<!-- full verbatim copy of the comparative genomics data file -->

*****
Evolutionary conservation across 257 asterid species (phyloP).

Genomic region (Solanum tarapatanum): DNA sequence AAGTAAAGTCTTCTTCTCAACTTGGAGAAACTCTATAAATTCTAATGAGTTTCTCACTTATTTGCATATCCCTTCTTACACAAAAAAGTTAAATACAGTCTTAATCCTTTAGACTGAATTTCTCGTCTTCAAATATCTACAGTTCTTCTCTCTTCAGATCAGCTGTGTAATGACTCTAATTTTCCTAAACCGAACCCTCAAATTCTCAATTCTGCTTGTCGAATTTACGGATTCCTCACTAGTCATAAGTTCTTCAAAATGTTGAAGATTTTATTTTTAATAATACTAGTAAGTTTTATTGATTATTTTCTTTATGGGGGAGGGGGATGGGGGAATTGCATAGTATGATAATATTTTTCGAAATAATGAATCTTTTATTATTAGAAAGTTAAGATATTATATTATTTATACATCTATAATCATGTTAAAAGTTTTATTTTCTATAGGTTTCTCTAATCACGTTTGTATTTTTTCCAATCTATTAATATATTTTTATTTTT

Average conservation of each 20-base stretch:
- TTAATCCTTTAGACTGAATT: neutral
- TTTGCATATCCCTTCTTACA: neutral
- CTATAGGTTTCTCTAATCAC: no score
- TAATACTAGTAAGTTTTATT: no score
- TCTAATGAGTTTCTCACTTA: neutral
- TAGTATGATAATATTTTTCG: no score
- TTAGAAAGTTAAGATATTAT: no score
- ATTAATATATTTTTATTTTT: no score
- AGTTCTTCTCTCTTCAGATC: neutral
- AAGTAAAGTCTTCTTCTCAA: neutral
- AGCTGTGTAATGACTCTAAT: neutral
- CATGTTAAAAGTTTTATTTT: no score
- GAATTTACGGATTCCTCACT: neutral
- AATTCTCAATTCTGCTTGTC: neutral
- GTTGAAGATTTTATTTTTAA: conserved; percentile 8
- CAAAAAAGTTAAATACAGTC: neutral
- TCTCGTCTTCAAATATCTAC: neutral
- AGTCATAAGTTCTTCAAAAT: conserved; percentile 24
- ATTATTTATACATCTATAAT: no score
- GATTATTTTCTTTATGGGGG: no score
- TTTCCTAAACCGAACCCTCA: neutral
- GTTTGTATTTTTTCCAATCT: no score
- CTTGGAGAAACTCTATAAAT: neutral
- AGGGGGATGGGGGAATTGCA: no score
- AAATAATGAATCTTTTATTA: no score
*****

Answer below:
Evolutionary conservation across 257 asterid species (phyloP).

Genomic region (Solanum tarapatanum): DNA sequence AAGTAAAGTCTTCTTCTCAACTTGGAGAAACTCTATAAATTCTAATGAGTTTCTCACTTATTTGCATATCCCTTCTTACACAAAAAAGTTAAATACAGTCTTAATCCTTTAGACTGAATTTCTCGTCTTCAAATATCTACAGTTCTTCTCTCTTCAGATCAGCTGTGTAATGACTCTAATTTTCCTAAACCGAACCCTCAAATTCTCAATTCTGCTTGTCGAATTTACGGATTCCTCACTAGTCATAAGTTCTTCAAAATGTTGAAGATTTTATTTTTAATAATACTAGTAAGTTTTATTGATTATTTTCTTTATGGGGGAGGGGGATGGGGGAATTGCATAGTATGATAATATTTTTCGAAATAATGAATCTTTTATTATTAGAAAGTTAAGATATTATATTATTTATACATCTATAATCATGTTAAAAGTTTTATTTTCTATAGGTTTCTCTAATCACGTTTGTATTTTTTCCAATCTATTAATATATTTTTATTTTT

Average conservation of each 20-base stretch:
- TTAATCCTTTAGACTGAATT: neutral
- TTTGCATATCCCTTCTTACA: neutral
- CTATAGGTTTCTCTAATCAC: no score
- TAATACTAGTAAGTTTTATT: no score
- TCTAATGAGTTTCTCACTTA: neutral
- TAGTATGATAATATTTTTCG: no score
- TTAGAAAGTTAAGATATTAT: no score
- ATTAATATATTTTTATTTTT: no score
- AGTTCTTCTCTCTTCAGATC: neutral
- AAGTAAAGTCTTCTTCTCAA: neutral
- AGCTGTGTAATGACTCTAAT: neutral
- CATGTTAAAAGTTTTATTTT: no score
- GAATTTACGGATTCCTCACT: neutral
- AATTCTCAATTCTGCTTGTC: neutral
- GTTGAAGATTTTATTTTTAA: conserved; percentile 8
- CAAAAAAGTTAAATACAGTC: neutral
- TCTCGTCTTCAAATATCTAC: neutral
- AGTCATAAGTTCTTCAAAAT: conserved; percentile 24
- ATTATTTATACATCTATAAT: no score
- GATTATTTTCTTTATGGGGG: no score
- TTTCCTAAACCGAACCCTCA: neutral
- GTTTGTATTTTTTCCAATCT: no score
- CTTGGAGAAACTCTATAAAT: neutral
- AGGGGGATGGGGGAATTGCA: no score
- AAATAATGAATCTTTTATTA: no score